Let’s consider the logical flow of SLP tokens validation in the initial version of ECSLP released in 2018.  The SLP tokens protocol v1 is light-wallet compatible because the wallet is subscribed to a set of addresses with a server and will receive a notification whenever a possible SLP output (BCH dust) is received, but the SPV verification process is not able to say whether or not the token is valid.  SLP validity judgement of a token requires a second validation process that runs after or in parallel with the wallet SPV process. The following logic diagram shows the logic diagram of how ECSLP validates tokens.

ECSLP Validation Logic


Important Elements Added to ECSLP

Since the initial fork of Electron Cash mainline in 2018 some important features have been added for the purpose of usability and security.  We’ve listed the most critical elements below along with our rationale for adding each feature.  Most of these recommendations are already documented on the website in the wallet implementation guidance document, but it never hurts to review and improve.

  • Using SLP Address Format.  Sending tokens to non-SLP wallets will cause tokens to be burned because non-SLP wallets would treat the received coins as regular Bitcoin Cash (spending token coin(s) without coloring them with an OP_RETURN metadata message).  To help prevent this from happening the SLP ecosystem uses a special address format called SlpAddr format, a modified version of the CashAddr format standard.  The SlpAddr address prefix  is “simpleledger:”, instead of “bitcoincash:”, and SLP wallets should format their receiving addresses to use this format so other wallets would know the receiving wallet is SLP compatible. (Special Note: This doesn’t guarantee the receiver has an SLP wallet because the sender or receiver could still unwittingly use a converter tool, but this significantly reduces the problem.  Wallets also should take care to help inform users about the risks of using converter tools, and ECSLP provides an example of how to accomplish this in the Address Converter tab.)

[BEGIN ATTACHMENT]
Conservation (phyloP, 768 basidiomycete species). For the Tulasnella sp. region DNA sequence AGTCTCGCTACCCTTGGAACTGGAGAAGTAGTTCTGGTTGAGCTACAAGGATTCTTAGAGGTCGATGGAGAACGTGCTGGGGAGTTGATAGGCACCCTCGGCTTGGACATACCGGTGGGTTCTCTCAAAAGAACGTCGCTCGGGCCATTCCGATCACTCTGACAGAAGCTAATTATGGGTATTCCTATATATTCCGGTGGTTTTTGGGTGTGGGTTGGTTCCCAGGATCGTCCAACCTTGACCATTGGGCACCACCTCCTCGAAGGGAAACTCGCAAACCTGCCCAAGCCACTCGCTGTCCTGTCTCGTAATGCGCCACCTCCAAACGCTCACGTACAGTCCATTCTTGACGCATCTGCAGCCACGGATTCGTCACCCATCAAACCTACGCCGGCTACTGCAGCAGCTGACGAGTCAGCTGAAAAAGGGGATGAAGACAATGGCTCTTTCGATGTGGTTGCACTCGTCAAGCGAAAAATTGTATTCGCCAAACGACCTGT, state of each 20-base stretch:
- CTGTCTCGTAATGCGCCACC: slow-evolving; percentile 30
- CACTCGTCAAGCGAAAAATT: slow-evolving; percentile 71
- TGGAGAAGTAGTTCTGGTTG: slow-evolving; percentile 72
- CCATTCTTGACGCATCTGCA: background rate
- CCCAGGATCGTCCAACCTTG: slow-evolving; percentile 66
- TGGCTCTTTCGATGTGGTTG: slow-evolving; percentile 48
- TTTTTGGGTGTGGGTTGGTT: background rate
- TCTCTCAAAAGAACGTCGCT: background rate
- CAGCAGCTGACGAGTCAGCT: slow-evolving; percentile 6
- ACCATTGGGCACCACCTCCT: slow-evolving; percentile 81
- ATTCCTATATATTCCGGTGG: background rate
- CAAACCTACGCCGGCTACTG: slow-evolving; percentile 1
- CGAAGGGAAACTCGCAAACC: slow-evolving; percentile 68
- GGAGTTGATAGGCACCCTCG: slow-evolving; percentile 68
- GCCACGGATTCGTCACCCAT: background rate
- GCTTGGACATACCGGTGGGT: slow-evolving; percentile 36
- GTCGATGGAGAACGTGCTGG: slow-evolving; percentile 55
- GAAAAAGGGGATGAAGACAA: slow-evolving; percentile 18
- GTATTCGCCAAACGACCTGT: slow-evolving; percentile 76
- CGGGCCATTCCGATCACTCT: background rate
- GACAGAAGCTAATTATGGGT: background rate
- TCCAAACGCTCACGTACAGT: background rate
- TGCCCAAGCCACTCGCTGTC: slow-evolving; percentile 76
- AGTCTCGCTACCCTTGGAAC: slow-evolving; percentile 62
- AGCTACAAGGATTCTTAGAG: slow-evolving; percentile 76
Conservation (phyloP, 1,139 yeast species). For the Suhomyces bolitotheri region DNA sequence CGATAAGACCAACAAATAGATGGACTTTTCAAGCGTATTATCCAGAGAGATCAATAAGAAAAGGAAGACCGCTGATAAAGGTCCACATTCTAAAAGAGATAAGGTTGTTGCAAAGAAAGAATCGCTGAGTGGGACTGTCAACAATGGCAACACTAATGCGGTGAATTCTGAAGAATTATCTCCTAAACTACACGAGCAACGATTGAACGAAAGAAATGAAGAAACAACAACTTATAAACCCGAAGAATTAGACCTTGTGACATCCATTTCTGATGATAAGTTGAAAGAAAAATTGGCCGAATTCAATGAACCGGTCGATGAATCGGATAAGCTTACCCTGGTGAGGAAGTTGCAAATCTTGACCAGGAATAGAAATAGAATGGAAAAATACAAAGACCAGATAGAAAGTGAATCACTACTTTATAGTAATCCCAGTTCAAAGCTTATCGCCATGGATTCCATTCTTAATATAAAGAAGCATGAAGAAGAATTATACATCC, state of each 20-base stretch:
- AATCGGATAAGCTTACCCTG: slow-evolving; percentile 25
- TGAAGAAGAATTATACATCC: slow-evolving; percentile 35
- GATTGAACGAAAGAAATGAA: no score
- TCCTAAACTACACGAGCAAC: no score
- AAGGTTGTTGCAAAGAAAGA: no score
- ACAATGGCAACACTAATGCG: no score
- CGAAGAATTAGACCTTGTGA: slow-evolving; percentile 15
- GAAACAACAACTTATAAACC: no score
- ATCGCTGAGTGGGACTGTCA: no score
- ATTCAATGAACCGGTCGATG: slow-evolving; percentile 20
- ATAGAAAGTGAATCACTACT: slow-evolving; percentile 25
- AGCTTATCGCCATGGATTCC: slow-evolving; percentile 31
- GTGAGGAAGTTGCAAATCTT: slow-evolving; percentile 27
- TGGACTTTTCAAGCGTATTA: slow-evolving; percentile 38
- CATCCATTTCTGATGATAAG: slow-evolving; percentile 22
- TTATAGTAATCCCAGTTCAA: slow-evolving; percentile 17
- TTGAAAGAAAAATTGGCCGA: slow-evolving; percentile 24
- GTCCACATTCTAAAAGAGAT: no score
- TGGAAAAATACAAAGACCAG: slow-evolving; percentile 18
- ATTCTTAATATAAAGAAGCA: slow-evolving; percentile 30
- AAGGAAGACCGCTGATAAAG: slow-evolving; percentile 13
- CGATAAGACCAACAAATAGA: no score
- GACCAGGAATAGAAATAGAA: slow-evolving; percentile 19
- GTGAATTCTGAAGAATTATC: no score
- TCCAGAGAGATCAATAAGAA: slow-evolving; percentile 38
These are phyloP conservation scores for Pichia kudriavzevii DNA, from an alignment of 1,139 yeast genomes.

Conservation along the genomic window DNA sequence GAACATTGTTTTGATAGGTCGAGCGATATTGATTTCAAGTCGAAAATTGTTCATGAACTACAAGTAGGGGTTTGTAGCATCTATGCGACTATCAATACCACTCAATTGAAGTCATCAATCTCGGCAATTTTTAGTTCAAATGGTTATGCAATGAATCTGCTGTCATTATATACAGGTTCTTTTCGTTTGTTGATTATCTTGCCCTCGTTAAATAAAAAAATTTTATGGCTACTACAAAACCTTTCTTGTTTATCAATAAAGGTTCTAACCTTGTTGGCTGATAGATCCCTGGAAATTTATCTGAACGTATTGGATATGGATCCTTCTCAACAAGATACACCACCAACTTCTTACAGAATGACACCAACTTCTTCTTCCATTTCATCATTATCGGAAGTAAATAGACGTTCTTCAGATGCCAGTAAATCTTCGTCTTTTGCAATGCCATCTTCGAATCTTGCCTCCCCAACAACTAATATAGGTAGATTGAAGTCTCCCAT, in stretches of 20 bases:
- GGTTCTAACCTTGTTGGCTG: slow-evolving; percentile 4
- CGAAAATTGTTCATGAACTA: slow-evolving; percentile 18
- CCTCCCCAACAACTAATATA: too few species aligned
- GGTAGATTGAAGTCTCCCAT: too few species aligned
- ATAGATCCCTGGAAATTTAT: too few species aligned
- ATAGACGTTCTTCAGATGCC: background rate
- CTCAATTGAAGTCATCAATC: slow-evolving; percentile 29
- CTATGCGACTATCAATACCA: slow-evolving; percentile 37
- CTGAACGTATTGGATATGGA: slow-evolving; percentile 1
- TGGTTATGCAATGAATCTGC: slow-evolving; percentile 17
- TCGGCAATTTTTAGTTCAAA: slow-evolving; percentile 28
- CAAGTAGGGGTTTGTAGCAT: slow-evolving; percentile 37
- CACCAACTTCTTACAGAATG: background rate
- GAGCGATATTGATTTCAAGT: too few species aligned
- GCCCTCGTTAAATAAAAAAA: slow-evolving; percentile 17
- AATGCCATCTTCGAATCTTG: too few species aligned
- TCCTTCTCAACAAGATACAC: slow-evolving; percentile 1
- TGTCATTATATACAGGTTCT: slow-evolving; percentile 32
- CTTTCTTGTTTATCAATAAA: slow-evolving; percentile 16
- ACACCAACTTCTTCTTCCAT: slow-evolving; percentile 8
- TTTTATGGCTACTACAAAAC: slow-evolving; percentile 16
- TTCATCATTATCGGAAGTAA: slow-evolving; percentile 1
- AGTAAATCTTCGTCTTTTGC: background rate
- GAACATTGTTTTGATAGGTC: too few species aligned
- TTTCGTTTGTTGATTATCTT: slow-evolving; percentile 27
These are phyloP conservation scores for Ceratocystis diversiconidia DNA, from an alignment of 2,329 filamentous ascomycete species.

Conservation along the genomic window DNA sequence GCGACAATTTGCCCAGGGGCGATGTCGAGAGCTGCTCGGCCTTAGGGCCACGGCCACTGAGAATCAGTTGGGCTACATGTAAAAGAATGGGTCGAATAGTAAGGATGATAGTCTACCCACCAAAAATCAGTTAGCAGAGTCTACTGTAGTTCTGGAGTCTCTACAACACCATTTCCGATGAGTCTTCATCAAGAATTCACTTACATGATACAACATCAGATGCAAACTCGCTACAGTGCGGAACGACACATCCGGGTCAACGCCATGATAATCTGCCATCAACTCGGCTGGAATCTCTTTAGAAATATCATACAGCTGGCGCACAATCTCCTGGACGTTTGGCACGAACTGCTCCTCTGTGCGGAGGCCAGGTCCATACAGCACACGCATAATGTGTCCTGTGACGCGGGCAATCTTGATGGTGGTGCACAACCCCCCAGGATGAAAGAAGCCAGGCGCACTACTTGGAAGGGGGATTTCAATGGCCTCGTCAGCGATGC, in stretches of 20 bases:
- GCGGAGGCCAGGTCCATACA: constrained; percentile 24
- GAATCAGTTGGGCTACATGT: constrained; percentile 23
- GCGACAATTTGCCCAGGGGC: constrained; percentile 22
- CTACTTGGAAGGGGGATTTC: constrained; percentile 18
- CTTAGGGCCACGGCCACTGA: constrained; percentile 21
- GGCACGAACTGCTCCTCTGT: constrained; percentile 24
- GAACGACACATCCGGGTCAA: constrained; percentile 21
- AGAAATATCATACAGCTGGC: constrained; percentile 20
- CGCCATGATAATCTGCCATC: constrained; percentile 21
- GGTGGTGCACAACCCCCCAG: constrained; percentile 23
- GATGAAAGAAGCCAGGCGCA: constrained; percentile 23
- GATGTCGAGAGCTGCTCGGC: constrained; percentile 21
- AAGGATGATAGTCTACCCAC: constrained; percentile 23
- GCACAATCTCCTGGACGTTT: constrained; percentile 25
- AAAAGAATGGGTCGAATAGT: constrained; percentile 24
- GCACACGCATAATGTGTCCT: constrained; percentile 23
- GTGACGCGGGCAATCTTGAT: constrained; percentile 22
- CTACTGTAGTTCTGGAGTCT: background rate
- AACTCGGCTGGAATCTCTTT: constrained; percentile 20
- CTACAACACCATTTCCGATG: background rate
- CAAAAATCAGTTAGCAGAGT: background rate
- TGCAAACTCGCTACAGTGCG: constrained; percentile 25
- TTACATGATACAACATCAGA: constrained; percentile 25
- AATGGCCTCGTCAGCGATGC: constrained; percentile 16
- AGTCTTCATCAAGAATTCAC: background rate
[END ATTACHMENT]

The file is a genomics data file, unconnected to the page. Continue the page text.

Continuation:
• Using a Separate HD Derivation Path for SLP.  Non-SLP wallets can unknowingly burn SLP tokens because there is no consensus rules to prevent token burning.  To help alleviate this problem SLP has been registered as coin type 245 in the the BIP44 registry and ECSLP uses this path as the default for all newly created wallets.  If this sounds like French to you, let us quickly explain. Most wallets generate and provide users with a secret 12-word mnemonic seed phrase which maps to the user’s master private key, normally following the BIP39 standard.  Many wallets also conform to the BIP44 standard for deriving individual private keys from the master private key, which defines a different derivation for each cryptocurrency (Bitcoin Cash is coin type 145).  All SLP token wallets should utilize BIP44 with the 245 coin type as the default derivation path (i.e., `m/44’/254’/0’/<isChange>/<index>`).  This will help prevent a user’s tokens from being burned if they decide to use same seed-phrase in a non-SLP compatible wallet.  Using dual paths to separate BCH from SLP coins is an option, but implementing this adds complexity without much benefit.